Communicating with your tween isn't easy. You can be the best parent in the world, have an amazing relationship with your child and still struggle with getting through to your tween.
And there's a lot going on during this period that you should be talking about. It's the age when most kids stop playing with toys, start thinking about the opposite sex and begin yearning for more independence. Understandably, it can be especially difficult to connect with your tween during this time, and many parents go to crazy lengths just to get their kids to pay attention.
But you don't have to yell, tell lame jokes or use bribes to connect with your tween. All you really have to do is share something personal. As a parent, what you say has a profound effect on your child, and just like the rest of us, tweens respect and will respond to honest, open communication.
In this article, we're going to reveal what kind of personal information you should tell your tween to get him or her listening -- and talking. We'll explain why empathy, respect and proper discipline are all necessary for your budding preadolescent and how the message of a popular '60s song relates to your child.
5: When I Was Your Age ...
You don't want to constantly bore your tween with tales of your youth, but if you have a humorous (preferably self-deprecating) story that's relevant, share it! Relating to your child this way will help him or her learn more about you, and it will give you both something to laugh about. The two of you will undoubtedly grow closer as a result, even if it is at your expense.
Need help getting started with these personal anecdotes? Consider telling your tween how you used to dress when you were her age, or what hairstyle you had. Describe how much trouble you had in pre-algebra class -- and spill the beans about the worst grade you ever got on a test. Remember when word got out about that older boy you liked? Share the bitter tale with your tween! That's a great way to break the ice and encourage your kid to talk about any crush-worthy classmates she's been sizing up.
4: I Respect You
Everyone wants respect. Tweens are no different!
You might look at the simplicity of your child's life and smile, but preadolescent life can be rough. This is why telling your tween that he or she has your respect can make such a profound impact.
With balancing homework, chores and extracurricular activities, as well as maintaining a social life and managing family ties, your kid has his fair share of stressors. Many parents don't understand how complicated a tween's life can be, so it really means something when you acknowledge what your kid is going through and tell him that you respect the decisions he's making. We promise that uttering the three words "I respect you" will speak volumes … even if you have to remind him afterward to go clean his room.3: Being the Authority Figure Isn't Fun
Did your parents ever use the line "As long as you're living under my roof …"? What a cliché.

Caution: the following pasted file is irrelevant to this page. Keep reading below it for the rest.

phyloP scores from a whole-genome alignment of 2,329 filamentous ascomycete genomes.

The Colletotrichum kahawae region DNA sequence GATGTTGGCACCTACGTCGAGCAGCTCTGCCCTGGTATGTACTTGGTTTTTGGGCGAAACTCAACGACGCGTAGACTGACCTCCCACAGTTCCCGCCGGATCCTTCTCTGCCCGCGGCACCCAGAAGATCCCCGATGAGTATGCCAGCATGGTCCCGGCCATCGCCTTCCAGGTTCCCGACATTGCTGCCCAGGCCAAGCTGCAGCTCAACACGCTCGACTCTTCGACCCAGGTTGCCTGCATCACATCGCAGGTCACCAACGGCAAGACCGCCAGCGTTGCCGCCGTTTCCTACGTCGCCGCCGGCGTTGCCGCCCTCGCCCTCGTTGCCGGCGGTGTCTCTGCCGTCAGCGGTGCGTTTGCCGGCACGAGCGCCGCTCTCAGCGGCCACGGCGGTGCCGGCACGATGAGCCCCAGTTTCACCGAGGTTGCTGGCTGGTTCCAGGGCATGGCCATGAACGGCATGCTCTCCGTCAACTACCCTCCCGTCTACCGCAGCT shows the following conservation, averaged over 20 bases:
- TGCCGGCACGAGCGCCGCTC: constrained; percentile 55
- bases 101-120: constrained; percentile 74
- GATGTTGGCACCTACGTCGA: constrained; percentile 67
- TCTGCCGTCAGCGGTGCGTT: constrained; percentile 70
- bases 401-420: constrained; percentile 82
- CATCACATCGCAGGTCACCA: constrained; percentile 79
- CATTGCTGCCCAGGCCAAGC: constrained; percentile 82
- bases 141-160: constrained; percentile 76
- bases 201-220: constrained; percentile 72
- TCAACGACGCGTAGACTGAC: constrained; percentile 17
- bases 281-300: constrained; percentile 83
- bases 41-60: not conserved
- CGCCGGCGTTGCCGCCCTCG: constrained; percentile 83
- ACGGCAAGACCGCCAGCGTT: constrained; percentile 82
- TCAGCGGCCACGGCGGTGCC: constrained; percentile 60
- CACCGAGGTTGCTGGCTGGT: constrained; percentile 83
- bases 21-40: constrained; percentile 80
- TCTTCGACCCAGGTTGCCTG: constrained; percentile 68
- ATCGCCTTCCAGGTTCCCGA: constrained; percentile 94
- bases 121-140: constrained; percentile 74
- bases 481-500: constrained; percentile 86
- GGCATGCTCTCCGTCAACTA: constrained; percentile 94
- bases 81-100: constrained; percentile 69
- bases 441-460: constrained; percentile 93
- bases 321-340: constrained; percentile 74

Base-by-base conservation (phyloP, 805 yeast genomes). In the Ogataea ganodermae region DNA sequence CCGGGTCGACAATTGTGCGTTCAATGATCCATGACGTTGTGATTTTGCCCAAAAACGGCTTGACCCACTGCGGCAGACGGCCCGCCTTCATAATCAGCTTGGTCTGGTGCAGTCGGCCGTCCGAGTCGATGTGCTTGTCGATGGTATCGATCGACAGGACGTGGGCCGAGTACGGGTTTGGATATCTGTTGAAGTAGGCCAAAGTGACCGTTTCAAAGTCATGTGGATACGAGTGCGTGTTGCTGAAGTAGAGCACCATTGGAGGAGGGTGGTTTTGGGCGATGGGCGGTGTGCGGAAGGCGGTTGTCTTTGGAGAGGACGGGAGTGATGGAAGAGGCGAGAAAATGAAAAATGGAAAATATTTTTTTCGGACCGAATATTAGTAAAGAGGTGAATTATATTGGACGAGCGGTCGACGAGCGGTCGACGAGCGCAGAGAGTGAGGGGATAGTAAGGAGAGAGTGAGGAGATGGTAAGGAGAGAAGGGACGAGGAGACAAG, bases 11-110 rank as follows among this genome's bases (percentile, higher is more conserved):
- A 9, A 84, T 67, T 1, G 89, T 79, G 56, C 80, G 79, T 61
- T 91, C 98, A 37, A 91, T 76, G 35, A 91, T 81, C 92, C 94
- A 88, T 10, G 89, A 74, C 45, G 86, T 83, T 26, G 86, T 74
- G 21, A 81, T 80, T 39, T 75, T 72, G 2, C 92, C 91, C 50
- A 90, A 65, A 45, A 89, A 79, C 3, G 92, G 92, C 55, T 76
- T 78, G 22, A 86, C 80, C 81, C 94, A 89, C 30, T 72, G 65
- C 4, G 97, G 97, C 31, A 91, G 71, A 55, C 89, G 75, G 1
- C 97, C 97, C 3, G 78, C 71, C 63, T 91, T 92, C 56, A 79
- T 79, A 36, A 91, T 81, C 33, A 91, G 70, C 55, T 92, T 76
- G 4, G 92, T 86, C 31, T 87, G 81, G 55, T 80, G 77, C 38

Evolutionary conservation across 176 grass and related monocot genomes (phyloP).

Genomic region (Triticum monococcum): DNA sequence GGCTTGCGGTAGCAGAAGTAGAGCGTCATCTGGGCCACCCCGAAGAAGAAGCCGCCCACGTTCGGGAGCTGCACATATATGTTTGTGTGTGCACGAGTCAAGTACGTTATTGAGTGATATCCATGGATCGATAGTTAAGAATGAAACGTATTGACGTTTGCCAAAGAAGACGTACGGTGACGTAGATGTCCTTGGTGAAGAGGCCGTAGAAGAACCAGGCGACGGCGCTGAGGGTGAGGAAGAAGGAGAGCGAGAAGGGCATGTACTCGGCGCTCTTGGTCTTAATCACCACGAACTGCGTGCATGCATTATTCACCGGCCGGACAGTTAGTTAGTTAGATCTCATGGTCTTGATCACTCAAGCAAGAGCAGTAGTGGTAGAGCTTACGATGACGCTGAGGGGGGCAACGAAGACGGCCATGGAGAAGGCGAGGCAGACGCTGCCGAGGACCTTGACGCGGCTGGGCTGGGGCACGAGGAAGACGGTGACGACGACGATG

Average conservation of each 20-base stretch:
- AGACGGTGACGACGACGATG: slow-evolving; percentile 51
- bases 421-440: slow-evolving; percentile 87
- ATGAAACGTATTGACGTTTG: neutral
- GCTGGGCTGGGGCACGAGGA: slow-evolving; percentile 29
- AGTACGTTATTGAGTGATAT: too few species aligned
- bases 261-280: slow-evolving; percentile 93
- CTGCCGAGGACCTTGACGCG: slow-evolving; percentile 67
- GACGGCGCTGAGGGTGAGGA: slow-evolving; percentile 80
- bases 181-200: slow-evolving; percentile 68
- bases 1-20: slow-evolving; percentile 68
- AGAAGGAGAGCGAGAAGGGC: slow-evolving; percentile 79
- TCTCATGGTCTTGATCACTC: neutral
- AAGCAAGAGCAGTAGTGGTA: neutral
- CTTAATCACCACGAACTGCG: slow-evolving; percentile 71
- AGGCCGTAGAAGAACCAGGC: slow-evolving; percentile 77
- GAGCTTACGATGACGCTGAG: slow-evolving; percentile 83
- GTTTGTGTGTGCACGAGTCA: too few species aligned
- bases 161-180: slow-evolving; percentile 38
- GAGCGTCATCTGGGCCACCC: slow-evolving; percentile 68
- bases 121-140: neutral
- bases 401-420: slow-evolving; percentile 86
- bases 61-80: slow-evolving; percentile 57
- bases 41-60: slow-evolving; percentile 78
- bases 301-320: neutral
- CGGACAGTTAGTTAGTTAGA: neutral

We hate to admit it, but the expression holds water. You don't have recite this line verbatim, but kids need to know they can't just do whatever they want. It's natural for children this age to try to usurp their parents' authority every now and again, but it's you -- not your tween -- who's in charge. Sometimes, you have to remind your kid of that. Establishing firm boundaries and rules shows that you care, and on some level your tween recognizes that.
But no kid is going to show appreciation for parental parameters. In fact, you'll meet plenty of resistance and rebellion as you work through these tween years. It's OK to tell your kid that being the authority figure isn't any fun. However, you take your job as a parent seriously, and you're willing to be the bad guy to ensure your tween stays safe and healthy.
2: I Want to Understand You
It's important to respect your tween, but understanding her is the key to a good parent-child relationship.
We can become so involved with our careers, car payments and social commitments that we lose focus on what it's like to be a kid. Let us remind you: It's really tough being a tween! However, relating to your kid isn't exactly a piece of cake, either. After all, your priorities and problems are so different.
There's no harm in simply telling your tween "I want to understand you." In fact, putting that out there gets better results than guessing at what may be troubling her. Use this sentence to open the lines of communication. No matter how involved you may be in your child's life, it's impossible to shield her from every hardship. But simply being aware of the problems she's facing and trying to understand her point of view might be all she needs to feel more confident. Well, that and a good hug.
1: I Need to Hear You Say "I Love You"
So far, we've shared a lot of ways to get your kid talking about what's on his mind. But your feelings matter, too. That's why it's OK to tell your tween that you need to hear "I love you." Does that make you sound vulnerable? Maybe. Does it subvert your authority? Absolutely not!
John Lennon wrote it for the baby boomers, but the message of the Beatles' hit "All You Need is Love" applies just as much to your tween as it does to you. Love is all any of us really need, and telling your kid how much you care is probably the most important thing you can do as a parent. It doesn't matter if he brought home straight As or flunked out of school, "I love you" is a phrase you can never say too much. When you say it to your kid, he'll say it back. And that will make a bad day at the office or a sunken dinner soufflé seem so much better.